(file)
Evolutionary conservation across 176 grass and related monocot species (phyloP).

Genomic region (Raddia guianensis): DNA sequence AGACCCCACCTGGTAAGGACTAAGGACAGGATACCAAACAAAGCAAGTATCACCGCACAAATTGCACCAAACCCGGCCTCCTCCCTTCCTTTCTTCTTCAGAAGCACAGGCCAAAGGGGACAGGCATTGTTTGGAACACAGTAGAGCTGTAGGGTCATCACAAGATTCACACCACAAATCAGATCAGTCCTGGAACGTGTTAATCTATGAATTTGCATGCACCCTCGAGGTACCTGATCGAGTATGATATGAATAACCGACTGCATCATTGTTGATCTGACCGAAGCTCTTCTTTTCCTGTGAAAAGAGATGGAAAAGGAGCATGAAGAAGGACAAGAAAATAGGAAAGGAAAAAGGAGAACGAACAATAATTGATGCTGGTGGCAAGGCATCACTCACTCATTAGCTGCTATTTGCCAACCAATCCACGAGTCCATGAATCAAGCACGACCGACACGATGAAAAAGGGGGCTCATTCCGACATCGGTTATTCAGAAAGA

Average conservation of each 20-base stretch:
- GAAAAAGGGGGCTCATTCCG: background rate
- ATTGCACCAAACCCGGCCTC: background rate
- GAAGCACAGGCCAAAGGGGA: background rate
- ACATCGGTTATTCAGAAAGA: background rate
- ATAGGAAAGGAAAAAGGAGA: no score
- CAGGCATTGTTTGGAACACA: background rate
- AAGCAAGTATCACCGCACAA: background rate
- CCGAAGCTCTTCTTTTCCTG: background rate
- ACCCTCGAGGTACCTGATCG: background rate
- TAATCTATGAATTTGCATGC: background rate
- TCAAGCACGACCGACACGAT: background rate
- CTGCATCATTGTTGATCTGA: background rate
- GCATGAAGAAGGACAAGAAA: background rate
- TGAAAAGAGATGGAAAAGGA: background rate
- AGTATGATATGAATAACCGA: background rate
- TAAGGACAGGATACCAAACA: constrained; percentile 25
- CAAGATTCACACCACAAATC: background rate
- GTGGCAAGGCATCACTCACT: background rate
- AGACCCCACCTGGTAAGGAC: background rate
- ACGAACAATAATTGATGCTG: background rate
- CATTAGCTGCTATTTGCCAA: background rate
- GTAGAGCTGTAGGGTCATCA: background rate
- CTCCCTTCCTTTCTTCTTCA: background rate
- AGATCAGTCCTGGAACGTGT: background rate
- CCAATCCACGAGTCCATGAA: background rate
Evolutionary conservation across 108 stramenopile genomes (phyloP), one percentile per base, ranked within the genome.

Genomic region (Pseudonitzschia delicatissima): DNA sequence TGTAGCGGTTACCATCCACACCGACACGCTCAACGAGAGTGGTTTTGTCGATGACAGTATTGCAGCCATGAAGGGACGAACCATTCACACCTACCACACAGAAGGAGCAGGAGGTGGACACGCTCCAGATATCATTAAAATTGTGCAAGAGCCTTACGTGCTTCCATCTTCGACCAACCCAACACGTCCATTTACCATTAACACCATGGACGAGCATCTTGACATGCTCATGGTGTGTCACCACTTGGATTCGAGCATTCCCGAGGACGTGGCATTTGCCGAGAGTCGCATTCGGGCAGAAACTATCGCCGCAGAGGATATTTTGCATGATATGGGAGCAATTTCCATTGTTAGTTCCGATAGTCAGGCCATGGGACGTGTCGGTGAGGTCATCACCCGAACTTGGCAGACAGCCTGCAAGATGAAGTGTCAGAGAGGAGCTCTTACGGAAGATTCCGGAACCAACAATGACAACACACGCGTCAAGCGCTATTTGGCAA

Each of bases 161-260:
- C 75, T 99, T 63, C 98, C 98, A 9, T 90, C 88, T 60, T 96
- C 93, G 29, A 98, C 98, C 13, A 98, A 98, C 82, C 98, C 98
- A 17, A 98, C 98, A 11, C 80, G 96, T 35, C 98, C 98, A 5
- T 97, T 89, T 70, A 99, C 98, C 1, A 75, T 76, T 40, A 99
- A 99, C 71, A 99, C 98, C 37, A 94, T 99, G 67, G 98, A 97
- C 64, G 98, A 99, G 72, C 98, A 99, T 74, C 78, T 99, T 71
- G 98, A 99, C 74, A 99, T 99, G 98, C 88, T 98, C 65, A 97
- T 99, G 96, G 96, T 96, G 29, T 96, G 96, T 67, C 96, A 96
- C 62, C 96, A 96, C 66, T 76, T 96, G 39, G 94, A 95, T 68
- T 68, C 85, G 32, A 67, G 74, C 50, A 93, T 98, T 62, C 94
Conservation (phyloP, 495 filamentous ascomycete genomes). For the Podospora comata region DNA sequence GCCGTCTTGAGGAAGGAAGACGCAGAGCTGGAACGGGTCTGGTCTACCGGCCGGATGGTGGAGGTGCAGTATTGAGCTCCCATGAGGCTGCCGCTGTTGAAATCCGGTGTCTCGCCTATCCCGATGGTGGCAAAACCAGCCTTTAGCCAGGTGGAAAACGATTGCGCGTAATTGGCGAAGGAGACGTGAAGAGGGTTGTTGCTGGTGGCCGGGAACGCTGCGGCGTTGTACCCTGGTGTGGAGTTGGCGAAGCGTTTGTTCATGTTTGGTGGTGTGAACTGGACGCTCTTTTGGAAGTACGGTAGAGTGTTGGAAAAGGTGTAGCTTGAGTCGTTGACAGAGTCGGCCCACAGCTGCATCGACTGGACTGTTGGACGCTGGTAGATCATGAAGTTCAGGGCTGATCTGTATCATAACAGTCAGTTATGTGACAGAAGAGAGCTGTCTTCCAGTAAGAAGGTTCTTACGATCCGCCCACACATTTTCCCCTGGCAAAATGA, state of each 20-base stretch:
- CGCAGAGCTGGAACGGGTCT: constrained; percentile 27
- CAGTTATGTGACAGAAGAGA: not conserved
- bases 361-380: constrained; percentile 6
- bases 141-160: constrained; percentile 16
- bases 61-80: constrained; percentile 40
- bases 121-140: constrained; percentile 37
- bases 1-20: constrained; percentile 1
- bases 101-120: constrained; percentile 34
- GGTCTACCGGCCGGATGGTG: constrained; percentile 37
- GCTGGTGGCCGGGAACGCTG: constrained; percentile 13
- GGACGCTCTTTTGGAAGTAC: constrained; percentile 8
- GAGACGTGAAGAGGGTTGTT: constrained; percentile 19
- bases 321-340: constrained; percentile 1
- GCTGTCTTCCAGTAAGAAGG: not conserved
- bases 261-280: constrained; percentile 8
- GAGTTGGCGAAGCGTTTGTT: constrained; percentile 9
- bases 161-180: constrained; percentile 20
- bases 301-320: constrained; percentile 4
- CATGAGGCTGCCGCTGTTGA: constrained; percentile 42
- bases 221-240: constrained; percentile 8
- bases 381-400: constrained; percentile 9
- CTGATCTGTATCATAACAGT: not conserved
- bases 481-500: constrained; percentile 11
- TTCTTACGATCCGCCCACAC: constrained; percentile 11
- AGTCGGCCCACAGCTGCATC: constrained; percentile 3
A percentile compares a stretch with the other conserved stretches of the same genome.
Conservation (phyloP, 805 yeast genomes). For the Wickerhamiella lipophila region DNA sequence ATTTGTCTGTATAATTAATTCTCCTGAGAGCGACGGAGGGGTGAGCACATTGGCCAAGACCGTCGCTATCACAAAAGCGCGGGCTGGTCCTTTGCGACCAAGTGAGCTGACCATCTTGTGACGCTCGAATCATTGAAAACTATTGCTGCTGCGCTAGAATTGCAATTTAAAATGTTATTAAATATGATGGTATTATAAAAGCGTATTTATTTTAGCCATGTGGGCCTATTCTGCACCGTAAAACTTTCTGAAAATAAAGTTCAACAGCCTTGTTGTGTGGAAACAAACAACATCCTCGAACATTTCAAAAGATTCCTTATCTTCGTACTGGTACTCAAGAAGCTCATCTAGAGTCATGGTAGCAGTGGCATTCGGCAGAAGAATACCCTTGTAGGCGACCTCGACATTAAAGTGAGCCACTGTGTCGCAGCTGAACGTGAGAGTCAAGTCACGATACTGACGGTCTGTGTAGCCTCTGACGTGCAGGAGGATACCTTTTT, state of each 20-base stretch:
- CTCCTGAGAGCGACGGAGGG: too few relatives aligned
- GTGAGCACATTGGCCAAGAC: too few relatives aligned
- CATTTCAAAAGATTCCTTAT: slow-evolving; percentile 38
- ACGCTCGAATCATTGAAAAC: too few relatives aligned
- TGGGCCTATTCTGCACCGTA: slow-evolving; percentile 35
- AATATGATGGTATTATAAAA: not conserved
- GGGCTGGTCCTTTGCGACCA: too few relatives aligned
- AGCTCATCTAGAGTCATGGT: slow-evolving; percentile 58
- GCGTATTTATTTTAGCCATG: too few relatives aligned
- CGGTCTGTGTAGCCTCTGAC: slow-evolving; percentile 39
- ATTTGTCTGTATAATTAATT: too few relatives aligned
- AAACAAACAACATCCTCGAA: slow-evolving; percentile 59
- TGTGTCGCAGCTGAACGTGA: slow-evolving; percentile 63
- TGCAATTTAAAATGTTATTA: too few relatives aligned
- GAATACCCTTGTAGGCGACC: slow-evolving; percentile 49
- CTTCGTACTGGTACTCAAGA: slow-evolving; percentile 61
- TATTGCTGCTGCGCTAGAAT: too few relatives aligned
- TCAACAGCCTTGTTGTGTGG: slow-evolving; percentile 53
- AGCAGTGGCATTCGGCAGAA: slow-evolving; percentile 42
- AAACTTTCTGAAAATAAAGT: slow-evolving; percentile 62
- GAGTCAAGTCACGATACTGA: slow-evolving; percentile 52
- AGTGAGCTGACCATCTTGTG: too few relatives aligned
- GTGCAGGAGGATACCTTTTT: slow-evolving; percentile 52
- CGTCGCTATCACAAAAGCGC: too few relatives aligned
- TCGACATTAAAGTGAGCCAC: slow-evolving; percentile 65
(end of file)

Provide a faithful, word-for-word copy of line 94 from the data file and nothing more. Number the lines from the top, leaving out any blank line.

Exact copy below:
- TCGACATTAAAGTGAGCCAC: slow-evolving; percentile 65